After years of uncertainty, a date has been set for the implementation of Canada's new trademark law which will come into force on 17 June 2019. This was announced on 14 November 2018 with the publication of the new trademark regulations in the Canada Gazette, Part II (which is part of the process to enact new legislation in Canada).

Significant changes

The Canadian trademark law will undergo significant changes. Some of the main changes are highlighted below:

  • Trademark applications will be simplified, as they will no longer need to identify a date of first use. Details of use and registration of the mark abroad will also no longer be required. While this change will significantly simplify the preparation of applications, it also opens the door to trolls and squatters. Therefore, contentious proceedings such as oppositions, litigation and non-use cancellation proceedings are expected to increase significantly. As a result, suitable trademark monitoring should be considered.
  • A declaration of use will no longer be required. This will apply to all new and pending applications. As of 17 June 2019 for all allowed applications where the only substantive requirement is the filing of a declaration of use, applicants will merely have to pay the C$200 registration fee.
  • The trademark definition will be expanded to cover anything that functions as an indicator of source. As a result, protection will be available for non-traditional marks including, among others, colour per se, holograms, moving images, sounds, scents, tastes and textures.
  • It will be possible to divide applications in Canada, which will be of strategic assistance during prosecution and oppositions.
  • The term of registration will be 10 years for new registrations. The 15-year terms for existing registrations will not change.
  • Canada will become a member of the Madrid Protocol.
  • The government registration fee will be eliminated for new applications.
  • The Nice Classification of goods and services will be adopted.
  • Consistent with the rest of the world, fees per class will be introduced, including:
    • a trademark application filing fee of C$330 for the first class plus C$100 for each additional class instead of the current C$250 filing fee regardless of the number of classes; and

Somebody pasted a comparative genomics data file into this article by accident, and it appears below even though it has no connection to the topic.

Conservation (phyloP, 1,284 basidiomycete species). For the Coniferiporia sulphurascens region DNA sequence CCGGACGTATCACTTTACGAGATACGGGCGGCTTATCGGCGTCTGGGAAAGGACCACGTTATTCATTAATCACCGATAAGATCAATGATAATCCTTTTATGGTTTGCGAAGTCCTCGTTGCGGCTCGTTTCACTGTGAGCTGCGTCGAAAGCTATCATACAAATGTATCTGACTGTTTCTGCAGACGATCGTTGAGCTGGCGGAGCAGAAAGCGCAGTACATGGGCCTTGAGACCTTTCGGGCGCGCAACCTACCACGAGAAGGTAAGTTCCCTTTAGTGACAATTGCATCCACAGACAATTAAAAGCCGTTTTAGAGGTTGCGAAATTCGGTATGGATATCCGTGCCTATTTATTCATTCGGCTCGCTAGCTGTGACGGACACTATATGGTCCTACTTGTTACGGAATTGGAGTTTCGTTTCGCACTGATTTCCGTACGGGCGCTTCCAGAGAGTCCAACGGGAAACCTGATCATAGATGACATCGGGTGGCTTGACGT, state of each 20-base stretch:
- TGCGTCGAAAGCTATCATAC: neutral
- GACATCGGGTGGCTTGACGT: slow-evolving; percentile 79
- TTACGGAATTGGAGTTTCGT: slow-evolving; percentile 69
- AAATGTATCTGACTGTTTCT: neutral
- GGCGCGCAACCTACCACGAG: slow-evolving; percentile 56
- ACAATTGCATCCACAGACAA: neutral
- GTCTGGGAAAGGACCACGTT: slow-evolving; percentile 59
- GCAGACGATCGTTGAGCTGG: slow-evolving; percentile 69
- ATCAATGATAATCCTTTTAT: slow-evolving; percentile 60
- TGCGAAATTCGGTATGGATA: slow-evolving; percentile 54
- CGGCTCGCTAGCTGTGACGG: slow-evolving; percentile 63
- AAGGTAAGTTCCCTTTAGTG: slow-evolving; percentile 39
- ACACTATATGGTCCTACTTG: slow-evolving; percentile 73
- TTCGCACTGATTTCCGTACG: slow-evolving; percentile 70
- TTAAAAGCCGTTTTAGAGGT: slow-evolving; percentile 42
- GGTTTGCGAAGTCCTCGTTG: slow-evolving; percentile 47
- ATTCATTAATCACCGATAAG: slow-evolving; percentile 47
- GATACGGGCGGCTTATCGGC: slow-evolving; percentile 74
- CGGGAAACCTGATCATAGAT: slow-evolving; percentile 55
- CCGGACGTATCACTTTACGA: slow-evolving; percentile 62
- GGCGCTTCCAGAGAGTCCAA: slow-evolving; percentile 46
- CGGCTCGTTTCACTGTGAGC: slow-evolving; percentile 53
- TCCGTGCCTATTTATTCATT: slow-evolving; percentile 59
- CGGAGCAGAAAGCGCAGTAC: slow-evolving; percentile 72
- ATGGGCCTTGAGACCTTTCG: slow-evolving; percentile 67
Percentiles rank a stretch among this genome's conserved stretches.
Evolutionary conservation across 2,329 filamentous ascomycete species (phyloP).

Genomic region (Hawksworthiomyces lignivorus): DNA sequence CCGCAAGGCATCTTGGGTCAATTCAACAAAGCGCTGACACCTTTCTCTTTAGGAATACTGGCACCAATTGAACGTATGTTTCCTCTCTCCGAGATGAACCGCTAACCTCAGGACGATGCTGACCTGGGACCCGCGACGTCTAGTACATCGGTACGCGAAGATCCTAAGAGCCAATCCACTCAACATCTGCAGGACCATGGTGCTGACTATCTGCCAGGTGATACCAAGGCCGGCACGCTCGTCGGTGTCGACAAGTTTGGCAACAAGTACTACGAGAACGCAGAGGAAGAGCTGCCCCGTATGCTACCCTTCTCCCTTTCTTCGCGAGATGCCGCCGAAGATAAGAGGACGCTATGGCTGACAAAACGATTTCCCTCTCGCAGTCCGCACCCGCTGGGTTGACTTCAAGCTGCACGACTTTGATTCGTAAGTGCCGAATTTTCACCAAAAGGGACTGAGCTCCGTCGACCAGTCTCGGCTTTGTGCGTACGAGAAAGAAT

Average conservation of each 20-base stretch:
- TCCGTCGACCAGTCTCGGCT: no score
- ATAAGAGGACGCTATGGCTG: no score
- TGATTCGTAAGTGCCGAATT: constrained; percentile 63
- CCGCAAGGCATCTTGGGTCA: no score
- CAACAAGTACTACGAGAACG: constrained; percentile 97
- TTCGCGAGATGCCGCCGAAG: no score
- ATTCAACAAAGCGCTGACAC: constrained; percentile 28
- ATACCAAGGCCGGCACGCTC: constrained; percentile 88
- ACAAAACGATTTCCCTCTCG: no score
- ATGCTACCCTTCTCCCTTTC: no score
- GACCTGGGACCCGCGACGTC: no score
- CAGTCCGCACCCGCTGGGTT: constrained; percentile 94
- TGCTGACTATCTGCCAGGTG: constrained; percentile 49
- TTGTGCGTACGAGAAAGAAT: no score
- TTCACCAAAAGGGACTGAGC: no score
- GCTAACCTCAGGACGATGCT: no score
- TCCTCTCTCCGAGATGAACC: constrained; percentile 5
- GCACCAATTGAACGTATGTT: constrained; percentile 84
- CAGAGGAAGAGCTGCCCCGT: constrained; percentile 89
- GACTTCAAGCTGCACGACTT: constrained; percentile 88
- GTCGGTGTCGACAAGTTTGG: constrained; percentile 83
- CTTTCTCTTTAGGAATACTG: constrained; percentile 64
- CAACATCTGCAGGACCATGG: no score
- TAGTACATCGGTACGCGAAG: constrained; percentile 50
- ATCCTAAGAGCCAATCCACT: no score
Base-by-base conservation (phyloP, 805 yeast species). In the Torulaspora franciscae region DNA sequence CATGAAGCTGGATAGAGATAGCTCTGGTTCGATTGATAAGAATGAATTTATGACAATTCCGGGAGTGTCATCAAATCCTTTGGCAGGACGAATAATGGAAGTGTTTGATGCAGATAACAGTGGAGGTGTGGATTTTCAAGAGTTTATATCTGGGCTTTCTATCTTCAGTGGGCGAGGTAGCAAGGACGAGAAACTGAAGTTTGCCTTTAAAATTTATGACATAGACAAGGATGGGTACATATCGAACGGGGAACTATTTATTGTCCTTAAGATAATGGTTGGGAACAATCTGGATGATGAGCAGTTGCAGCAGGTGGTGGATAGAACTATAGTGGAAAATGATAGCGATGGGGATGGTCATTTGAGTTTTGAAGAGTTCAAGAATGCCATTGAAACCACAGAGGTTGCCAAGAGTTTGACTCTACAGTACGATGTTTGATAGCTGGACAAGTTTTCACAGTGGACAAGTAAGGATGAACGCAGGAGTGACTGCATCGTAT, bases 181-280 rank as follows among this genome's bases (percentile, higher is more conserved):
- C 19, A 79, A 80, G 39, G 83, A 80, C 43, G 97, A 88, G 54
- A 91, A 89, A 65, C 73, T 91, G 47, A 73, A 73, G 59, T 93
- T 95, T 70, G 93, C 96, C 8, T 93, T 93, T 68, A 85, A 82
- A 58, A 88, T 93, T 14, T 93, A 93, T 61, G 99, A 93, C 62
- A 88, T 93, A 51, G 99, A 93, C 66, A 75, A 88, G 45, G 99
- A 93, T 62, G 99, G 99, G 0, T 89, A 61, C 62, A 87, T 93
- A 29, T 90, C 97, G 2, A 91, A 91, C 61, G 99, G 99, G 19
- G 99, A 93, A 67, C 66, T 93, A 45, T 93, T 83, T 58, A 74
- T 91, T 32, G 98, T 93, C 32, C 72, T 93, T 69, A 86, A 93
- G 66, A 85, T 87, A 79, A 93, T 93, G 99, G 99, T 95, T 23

• a registration renewal fee of C$400 for the first class plus C$125 for each additional class instead of the current fee of C$350 regardless of the number of classes.

Recommendations to consider

Prior to the new law's implementation, it will be important to consider the following:

  • File multi-class applications before 17 June 2019 – it will become more expensive to register marks in more than two classes. Trademark owners should consider filing multi-class applications before the new law is in force to reduce their fees.
  • Renew registrations before 17 June 2019 – it will be more expensive to renew registrations (regardless of the number of classes) after the new law is in force. Accordingly, to reduce fees, trademark owners should consider renewing their registrations before the new law is in force.
  • Expand the goods and services in existing registrations because it will no longer be necessary to have provided goods and services prior to obtaining a Canadian trademark registration, trademark owners might consider adding goods and services to their existing registrations to expand the scope of their monopoly.
  • Beware of trolls – historically, trademark trolls have not been a problem in Canada because it has not been possible to obtain a trademark registration in Canada without use. However, in anticipation of the change in law, the trolls have already arrived. For example, over the past two years, more than 400 trademark applications have been filed listing all 45 classes. Close to 100% of these applications were filed by trolls, presumably expecting to extort payment from legitimate trademark owners. It is likely that hundreds, if not thousands, of additional new applications were recently filed by trolls listing fewer than 45 classes. To avoid falling victim to trolls, it is important for applications to be filed promptly, especially in cases where a trademark has a reputation abroad but not in Canada. In those cases, legitimate trademark owners that do not register their brands in Canada risk having a troll register it first.

For further information on this topic please contact Philip Lapin at Smart & Biggar/Fetherstonhaugh by telephone (+1 613 232 2486) or email ( The Smart & Biggar/Fetherstonhaugh website can be accessed at

This article was first published by the International Law Office, a premium online legal update service for major companies and law firms worldwide. Register for a free subscription.